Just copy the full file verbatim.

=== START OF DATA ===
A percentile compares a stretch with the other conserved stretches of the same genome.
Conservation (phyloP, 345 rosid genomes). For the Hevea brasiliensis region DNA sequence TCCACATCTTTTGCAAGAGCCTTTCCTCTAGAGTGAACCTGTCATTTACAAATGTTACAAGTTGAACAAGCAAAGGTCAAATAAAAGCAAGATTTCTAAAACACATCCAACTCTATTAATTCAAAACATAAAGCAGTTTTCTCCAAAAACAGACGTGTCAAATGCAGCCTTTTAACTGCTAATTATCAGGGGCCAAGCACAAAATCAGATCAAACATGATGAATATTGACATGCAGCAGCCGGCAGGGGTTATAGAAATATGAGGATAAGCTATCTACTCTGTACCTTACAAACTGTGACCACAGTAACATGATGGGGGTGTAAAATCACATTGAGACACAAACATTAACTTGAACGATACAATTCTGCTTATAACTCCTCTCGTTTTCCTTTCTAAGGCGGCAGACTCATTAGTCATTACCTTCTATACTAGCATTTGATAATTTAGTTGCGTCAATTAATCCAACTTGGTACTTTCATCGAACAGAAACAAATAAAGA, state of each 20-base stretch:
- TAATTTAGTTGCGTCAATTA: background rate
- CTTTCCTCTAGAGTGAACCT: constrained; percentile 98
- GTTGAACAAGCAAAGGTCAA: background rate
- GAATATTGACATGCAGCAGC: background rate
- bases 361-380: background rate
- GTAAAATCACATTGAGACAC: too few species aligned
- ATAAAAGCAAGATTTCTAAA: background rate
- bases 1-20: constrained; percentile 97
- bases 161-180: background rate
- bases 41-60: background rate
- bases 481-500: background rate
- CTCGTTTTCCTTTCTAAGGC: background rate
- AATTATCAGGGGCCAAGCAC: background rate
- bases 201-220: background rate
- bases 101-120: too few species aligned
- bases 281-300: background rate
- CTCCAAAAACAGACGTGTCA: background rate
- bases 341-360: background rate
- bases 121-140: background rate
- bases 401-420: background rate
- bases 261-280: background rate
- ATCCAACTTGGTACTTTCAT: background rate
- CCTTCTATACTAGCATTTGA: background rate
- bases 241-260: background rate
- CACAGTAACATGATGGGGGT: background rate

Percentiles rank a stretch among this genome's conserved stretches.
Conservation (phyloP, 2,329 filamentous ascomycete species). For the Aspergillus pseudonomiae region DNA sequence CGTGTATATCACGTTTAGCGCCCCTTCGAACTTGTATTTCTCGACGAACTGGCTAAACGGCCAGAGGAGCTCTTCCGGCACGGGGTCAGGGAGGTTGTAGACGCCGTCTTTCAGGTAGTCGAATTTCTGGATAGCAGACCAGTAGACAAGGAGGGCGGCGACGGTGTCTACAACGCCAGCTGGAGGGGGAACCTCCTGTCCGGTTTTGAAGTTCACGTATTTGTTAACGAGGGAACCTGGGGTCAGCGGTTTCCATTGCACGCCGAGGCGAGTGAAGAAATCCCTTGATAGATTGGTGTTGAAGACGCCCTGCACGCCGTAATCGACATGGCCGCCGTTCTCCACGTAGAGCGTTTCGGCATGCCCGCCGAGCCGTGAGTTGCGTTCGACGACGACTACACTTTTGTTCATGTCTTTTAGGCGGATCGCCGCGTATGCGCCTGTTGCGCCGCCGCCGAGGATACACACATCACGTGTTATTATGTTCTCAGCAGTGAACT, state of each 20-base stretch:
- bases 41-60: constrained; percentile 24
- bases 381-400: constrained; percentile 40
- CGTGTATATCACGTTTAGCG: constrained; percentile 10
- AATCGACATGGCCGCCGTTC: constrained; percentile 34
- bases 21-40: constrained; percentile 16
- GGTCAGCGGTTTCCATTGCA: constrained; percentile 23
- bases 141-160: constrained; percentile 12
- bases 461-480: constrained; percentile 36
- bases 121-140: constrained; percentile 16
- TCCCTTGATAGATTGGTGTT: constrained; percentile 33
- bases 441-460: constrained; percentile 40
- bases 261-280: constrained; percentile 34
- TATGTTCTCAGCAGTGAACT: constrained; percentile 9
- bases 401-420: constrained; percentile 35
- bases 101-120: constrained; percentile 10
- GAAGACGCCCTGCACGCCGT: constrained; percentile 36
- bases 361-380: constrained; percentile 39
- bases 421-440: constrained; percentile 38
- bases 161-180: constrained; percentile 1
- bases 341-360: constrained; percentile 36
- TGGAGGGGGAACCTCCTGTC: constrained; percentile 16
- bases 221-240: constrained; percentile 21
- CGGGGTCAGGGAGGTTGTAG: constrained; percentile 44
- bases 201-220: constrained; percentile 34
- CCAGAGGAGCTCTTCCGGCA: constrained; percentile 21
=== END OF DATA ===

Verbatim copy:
A percentile compares a stretch with the other conserved stretches of the same genome.
Conservation (phyloP, 345 rosid genomes). For the Hevea brasiliensis region DNA sequence TCCACATCTTTTGCAAGAGCCTTTCCTCTAGAGTGAACCTGTCATTTACAAATGTTACAAGTTGAACAAGCAAAGGTCAAATAAAAGCAAGATTTCTAAAACACATCCAACTCTATTAATTCAAAACATAAAGCAGTTTTCTCCAAAAACAGACGTGTCAAATGCAGCCTTTTAACTGCTAATTATCAGGGGCCAAGCACAAAATCAGATCAAACATGATGAATATTGACATGCAGCAGCCGGCAGGGGTTATAGAAATATGAGGATAAGCTATCTACTCTGTACCTTACAAACTGTGACCACAGTAACATGATGGGGGTGTAAAATCACATTGAGACACAAACATTAACTTGAACGATACAATTCTGCTTATAACTCCTCTCGTTTTCCTTTCTAAGGCGGCAGACTCATTAGTCATTACCTTCTATACTAGCATTTGATAATTTAGTTGCGTCAATTAATCCAACTTGGTACTTTCATCGAACAGAAACAAATAAAGA, state of each 20-base stretch:
- TAATTTAGTTGCGTCAATTA: background rate
- CTTTCCTCTAGAGTGAACCT: constrained; percentile 98
- GTTGAACAAGCAAAGGTCAA: background rate
- GAATATTGACATGCAGCAGC: background rate
- bases 361-380: background rate
- GTAAAATCACATTGAGACAC: too few species aligned
- ATAAAAGCAAGATTTCTAAA: background rate
- bases 1-20: constrained; percentile 97
- bases 161-180: background rate
- bases 41-60: background rate
- bases 481-500: background rate
- CTCGTTTTCCTTTCTAAGGC: background rate
- AATTATCAGGGGCCAAGCAC: background rate
- bases 201-220: background rate
- bases 101-120: too few species aligned
- bases 281-300: background rate
- CTCCAAAAACAGACGTGTCA: background rate
- bases 341-360: background rate
- bases 121-140: background rate
- bases 401-420: background rate
- bases 261-280: background rate
- ATCCAACTTGGTACTTTCAT: background rate
- CCTTCTATACTAGCATTTGA: background rate
- bases 241-260: background rate
- CACAGTAACATGATGGGGGT: background rate

Percentiles rank a stretch among this genome's conserved stretches.
Conservation (phyloP, 2,329 filamentous ascomycete species). For the Aspergillus pseudonomiae region DNA sequence CGTGTATATCACGTTTAGCGCCCCTTCGAACTTGTATTTCTCGACGAACTGGCTAAACGGCCAGAGGAGCTCTTCCGGCACGGGGTCAGGGAGGTTGTAGACGCCGTCTTTCAGGTAGTCGAATTTCTGGATAGCAGACCAGTAGACAAGGAGGGCGGCGACGGTGTCTACAACGCCAGCTGGAGGGGGAACCTCCTGTCCGGTTTTGAAGTTCACGTATTTGTTAACGAGGGAACCTGGGGTCAGCGGTTTCCATTGCACGCCGAGGCGAGTGAAGAAATCCCTTGATAGATTGGTGTTGAAGACGCCCTGCACGCCGTAATCGACATGGCCGCCGTTCTCCACGTAGAGCGTTTCGGCATGCCCGCCGAGCCGTGAGTTGCGTTCGACGACGACTACACTTTTGTTCATGTCTTTTAGGCGGATCGCCGCGTATGCGCCTGTTGCGCCGCCGCCGAGGATACACACATCACGTGTTATTATGTTCTCAGCAGTGAACT, state of each 20-base stretch:
- bases 41-60: constrained; percentile 24
- bases 381-400: constrained; percentile 40
- CGTGTATATCACGTTTAGCG: constrained; percentile 10
- AATCGACATGGCCGCCGTTC: constrained; percentile 34
- bases 21-40: constrained; percentile 16
- GGTCAGCGGTTTCCATTGCA: constrained; percentile 23
- bases 141-160: constrained; percentile 12
- bases 461-480: constrained; percentile 36
- bases 121-140: constrained; percentile 16
- TCCCTTGATAGATTGGTGTT: constrained; percentile 33
- bases 441-460: constrained; percentile 40
- bases 261-280: constrained; percentile 34
- TATGTTCTCAGCAGTGAACT: constrained; percentile 9
- bases 401-420: constrained; percentile 35
- bases 101-120: constrained; percentile 10
- GAAGACGCCCTGCACGCCGT: constrained; percentile 36
- bases 361-380: constrained; percentile 39
- bases 421-440: constrained; percentile 38
- bases 161-180: constrained; percentile 1
- bases 341-360: constrained; percentile 36
- TGGAGGGGGAACCTCCTGTC: constrained; percentile 16
- bases 221-240: constrained; percentile 21
- CGGGGTCAGGGAGGTTGTAG: constrained; percentile 44
- bases 201-220: constrained; percentile 34
- CCAGAGGAGCTCTTCCGGCA: constrained; percentile 21